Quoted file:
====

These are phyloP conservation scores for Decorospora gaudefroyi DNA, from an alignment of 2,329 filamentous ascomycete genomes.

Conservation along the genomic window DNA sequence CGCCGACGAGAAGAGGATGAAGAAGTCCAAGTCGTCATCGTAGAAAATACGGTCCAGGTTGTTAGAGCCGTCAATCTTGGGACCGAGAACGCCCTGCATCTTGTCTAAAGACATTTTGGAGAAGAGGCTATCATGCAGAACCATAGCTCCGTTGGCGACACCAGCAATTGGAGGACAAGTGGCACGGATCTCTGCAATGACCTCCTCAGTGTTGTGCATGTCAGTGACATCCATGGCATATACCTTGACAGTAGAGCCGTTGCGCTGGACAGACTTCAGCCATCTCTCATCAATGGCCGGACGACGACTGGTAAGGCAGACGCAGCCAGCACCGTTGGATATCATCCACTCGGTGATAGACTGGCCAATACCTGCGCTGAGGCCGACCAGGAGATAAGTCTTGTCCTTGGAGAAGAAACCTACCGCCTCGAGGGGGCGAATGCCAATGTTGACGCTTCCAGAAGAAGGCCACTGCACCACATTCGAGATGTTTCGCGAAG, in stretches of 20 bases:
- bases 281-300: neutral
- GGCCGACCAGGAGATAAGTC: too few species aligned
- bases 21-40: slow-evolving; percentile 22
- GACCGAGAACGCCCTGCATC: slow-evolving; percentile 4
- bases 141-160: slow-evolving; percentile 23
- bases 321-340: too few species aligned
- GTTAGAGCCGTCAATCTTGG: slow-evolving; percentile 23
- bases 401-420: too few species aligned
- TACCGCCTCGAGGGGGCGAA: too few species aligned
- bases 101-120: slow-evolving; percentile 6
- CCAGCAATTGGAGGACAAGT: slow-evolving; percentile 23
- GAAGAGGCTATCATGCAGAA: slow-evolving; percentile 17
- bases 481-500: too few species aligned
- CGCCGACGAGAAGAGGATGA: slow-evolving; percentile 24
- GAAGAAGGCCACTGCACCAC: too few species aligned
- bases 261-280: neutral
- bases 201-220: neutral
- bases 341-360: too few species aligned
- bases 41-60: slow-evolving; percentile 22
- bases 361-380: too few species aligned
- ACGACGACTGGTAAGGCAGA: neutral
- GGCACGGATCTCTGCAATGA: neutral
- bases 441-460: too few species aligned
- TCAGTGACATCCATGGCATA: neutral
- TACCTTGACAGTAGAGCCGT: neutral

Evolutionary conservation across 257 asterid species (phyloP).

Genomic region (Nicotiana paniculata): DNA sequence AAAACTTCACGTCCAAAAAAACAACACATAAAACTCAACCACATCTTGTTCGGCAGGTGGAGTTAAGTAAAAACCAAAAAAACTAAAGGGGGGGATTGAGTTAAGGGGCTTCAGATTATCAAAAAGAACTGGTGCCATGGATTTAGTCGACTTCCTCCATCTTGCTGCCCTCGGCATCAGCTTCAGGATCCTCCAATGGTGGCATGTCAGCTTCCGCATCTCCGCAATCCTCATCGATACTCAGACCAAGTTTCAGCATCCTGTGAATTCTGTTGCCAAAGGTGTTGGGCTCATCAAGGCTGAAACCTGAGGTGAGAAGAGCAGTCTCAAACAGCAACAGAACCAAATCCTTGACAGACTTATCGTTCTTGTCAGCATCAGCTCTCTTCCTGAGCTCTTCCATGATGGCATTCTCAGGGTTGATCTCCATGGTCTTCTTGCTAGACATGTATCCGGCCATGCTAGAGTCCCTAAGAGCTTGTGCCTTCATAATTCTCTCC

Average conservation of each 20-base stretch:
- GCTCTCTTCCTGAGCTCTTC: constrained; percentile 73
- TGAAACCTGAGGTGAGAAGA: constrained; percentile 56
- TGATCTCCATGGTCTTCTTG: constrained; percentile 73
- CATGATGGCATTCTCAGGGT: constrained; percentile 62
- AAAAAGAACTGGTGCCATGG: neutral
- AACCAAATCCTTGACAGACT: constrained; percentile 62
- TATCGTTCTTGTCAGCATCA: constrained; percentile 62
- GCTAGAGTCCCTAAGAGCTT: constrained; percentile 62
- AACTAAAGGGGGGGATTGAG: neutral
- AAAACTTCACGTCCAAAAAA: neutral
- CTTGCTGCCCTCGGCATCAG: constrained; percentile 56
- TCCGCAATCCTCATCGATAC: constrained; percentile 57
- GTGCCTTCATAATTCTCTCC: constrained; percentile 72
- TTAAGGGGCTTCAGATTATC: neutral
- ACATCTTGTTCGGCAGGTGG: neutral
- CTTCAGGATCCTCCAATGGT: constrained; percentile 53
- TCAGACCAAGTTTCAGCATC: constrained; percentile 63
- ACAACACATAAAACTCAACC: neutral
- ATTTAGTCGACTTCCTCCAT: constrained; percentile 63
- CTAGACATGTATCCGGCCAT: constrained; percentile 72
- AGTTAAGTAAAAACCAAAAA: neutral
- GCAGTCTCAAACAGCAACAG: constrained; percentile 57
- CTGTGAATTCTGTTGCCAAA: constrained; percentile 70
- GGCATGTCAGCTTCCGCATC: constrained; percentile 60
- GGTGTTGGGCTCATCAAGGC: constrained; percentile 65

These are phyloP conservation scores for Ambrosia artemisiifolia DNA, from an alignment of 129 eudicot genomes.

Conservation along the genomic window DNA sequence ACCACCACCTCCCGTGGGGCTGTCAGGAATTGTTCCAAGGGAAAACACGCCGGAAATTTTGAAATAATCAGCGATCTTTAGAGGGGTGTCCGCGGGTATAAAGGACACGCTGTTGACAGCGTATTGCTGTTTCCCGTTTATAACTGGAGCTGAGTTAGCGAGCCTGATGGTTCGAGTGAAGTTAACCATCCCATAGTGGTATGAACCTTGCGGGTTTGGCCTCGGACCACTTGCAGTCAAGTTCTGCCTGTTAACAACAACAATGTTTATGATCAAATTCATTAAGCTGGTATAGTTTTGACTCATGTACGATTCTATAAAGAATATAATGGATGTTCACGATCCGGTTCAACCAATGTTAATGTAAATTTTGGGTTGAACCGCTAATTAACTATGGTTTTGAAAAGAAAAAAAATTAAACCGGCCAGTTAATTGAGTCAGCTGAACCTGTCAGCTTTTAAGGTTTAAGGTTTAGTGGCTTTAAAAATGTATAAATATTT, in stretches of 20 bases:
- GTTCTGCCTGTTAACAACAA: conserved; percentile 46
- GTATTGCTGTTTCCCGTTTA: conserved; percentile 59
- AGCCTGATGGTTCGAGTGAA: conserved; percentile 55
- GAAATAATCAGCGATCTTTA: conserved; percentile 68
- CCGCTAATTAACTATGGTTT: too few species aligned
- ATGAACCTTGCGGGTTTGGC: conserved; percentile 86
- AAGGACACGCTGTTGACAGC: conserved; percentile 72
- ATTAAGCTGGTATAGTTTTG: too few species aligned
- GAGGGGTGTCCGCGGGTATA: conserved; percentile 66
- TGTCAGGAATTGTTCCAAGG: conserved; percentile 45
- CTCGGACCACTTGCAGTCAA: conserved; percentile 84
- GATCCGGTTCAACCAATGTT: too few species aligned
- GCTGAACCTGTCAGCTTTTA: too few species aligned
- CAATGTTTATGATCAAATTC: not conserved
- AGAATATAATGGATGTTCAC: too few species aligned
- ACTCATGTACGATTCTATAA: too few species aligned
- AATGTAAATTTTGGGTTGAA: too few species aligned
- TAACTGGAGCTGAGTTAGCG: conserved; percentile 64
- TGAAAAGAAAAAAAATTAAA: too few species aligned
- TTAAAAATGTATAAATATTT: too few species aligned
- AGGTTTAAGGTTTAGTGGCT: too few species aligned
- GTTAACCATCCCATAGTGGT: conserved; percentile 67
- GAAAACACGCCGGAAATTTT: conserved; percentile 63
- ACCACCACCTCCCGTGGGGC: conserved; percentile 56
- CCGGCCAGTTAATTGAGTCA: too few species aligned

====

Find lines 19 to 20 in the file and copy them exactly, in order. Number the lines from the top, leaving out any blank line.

- bases 201-220: neutral
- bases 341-360: too few species aligned